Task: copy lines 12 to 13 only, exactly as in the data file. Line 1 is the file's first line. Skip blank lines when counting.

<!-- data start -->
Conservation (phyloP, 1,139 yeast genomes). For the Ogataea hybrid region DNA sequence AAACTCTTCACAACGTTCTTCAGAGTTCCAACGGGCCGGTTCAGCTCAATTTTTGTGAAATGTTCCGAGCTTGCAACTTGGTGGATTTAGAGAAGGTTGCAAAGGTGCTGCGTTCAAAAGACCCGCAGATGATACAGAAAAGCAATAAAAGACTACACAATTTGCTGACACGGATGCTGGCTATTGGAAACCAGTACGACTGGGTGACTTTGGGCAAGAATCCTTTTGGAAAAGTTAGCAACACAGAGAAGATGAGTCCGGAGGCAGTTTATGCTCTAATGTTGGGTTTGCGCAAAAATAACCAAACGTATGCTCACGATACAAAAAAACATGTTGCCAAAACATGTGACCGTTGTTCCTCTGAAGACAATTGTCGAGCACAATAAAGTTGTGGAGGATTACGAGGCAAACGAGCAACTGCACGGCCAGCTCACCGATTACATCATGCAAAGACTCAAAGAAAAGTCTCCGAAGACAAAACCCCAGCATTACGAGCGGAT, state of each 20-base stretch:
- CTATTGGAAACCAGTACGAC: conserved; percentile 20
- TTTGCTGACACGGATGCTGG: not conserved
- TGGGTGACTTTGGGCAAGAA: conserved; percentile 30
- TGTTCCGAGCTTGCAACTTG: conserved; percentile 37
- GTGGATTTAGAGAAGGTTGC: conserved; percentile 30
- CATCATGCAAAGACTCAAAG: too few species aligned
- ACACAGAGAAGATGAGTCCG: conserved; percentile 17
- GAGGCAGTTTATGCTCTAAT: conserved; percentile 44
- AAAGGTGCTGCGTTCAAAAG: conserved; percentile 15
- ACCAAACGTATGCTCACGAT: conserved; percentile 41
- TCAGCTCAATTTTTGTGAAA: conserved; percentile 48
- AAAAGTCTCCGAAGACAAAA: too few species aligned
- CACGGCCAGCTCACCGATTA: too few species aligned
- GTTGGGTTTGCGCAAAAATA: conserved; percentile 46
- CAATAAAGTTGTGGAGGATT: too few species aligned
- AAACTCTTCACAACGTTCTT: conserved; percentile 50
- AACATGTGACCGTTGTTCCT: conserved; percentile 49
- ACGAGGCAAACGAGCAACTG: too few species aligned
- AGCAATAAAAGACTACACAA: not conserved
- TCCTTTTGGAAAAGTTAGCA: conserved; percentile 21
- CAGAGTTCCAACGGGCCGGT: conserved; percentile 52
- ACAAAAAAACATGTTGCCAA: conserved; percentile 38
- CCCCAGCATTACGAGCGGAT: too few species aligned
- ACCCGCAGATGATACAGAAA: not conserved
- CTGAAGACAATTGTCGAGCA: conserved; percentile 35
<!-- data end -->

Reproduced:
- TCAGCTCAATTTTTGTGAAA: conserved; percentile 48
- AAAAGTCTCCGAAGACAAAA: too few species aligned